The parents of Trayvon Martin have signed a book deal with Random House’s One World imprint. Rest in Power: The Enduring Life of Trayvon Martin will be published in January. The book was acquired by Chris Jackson, the editor in chief of One World. “Everyone who’s been reading the manuscript is in tears by the second chapter,” Jackson told the Hollywood Reporter. “It’s not just about the mournful story about losing a child, but it’s also how that moment ignited this global movement.”
For the first time in over a century of publishing, The Arizona Republic is backing a Democrat for president. The paper endorsed Hillary Clinton, writing, “When the president of the United States speaks, the world expects substance. Not a blistering tweet.”
In the New York Times Magazine, Wil S. Hylton profiles Maryland State Attorney Marilyn Mosby, who made headlines first for prosecuting the officers involved in Freddie Gray’s death, and later for dropping the cases against the remaining officers after the first four trials ended in acquittal or a hung jury. Mosby recounts the childhood loss of a cousin to gun violence, growing up in a family of police officers, and losing faith in the justice system after Gray’s death. Although the public supported Mosby’s investition and resulting trials, she felt resistance not only from the police, but from prosecutors in her own office. “I’m trying to reform the system from within,” Mosby said. “Ninety-five percent of the elected prosecutors in this country are white. Seventy-nine percent are white men. As a woman of color, I represent 1 percent of all elected prosecutors in the country.”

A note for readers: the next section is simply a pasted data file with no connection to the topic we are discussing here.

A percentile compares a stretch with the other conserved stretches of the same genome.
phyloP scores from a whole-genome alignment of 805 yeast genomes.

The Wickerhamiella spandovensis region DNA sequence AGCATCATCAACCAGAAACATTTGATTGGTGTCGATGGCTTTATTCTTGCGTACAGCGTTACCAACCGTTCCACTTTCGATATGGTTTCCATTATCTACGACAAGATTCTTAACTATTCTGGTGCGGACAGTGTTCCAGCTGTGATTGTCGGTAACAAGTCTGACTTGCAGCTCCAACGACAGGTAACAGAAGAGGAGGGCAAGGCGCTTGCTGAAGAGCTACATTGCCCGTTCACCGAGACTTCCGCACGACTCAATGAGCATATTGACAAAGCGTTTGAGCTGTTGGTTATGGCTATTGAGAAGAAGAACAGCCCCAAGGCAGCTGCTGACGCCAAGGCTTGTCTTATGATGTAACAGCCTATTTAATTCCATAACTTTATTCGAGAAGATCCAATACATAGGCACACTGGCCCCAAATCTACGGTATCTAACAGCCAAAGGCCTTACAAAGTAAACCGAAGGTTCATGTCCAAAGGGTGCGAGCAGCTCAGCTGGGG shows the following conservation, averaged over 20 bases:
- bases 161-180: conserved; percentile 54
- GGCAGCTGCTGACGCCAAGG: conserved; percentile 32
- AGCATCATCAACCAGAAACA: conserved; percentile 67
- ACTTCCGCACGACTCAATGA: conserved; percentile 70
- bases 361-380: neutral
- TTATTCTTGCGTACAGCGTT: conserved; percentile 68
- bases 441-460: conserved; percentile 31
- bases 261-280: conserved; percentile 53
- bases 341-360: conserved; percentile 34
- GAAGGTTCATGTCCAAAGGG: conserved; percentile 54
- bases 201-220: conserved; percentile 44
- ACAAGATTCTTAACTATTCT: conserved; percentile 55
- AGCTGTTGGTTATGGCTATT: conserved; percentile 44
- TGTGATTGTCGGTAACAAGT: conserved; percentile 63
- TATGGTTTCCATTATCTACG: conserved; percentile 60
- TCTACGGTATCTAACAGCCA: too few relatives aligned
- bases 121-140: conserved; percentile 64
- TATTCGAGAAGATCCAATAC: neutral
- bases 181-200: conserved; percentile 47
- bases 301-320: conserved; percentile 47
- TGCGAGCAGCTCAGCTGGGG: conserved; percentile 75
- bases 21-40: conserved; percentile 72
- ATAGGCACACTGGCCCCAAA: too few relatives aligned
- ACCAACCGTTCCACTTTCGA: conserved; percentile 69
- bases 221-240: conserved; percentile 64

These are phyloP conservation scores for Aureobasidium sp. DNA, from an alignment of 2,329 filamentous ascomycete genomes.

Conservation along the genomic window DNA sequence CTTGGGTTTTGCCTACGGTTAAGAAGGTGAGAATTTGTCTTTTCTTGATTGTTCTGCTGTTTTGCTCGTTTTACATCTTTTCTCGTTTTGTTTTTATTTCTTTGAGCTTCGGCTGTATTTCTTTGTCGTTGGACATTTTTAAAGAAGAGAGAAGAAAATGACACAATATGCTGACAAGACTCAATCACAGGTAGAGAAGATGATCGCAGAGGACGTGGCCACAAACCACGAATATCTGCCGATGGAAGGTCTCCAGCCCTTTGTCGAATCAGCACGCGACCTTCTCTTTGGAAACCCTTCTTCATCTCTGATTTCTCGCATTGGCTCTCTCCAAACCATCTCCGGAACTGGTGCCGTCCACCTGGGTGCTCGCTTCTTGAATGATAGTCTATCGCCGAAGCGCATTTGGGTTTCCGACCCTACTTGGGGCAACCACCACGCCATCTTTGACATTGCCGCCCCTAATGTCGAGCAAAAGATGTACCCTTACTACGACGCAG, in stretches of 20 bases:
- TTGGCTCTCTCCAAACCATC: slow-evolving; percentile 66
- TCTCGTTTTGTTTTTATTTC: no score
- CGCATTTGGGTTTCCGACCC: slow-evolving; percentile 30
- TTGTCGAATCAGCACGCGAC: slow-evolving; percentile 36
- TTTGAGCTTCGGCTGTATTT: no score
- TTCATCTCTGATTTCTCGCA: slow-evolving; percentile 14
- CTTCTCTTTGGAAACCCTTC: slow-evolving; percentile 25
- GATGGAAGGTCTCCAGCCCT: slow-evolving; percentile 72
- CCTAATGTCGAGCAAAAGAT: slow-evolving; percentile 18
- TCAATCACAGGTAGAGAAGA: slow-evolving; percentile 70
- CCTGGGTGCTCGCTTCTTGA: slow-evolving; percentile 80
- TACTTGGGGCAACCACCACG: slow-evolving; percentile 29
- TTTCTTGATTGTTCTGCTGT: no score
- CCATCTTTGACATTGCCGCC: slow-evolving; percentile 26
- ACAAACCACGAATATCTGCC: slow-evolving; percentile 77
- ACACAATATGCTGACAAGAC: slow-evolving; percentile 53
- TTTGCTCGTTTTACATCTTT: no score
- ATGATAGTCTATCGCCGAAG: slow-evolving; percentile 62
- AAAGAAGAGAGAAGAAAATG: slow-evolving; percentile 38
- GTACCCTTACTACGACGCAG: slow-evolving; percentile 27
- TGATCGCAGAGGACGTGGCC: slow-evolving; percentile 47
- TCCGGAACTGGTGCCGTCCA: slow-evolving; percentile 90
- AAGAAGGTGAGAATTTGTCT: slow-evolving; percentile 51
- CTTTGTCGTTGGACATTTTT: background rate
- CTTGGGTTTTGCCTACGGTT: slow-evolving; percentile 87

How does The Angel of History author Rabih Alameddine deal with writer’s block? Posting pictures of art to Twitter. His twenty-five thousand followers can watch Alameddine’s feed to see how his current works are progressing: “If I post a whole series of Matisse, then I’ve reached a dead end. If I do Monet, I’m going nowhere.”
George R. R. Martin, Stephen King, and J. K. Rowling top the Hollywood Reporter’s list of 2016’s most influential writers. Emma Donoghue, Jeffrey Toobin, and Margaret Atwood earn mentions as well.
After Google used an online collection of eleven thousand free and unpublished books to teach its artificial intelligence network Google Brain “to generate fluent, natural-sounding sentences,” authors were not impressed to learn that a machine was becoming more literate by reading their books. Author Rebecca Forster asked: “Is this any different than someone using one of my books to start a fire?”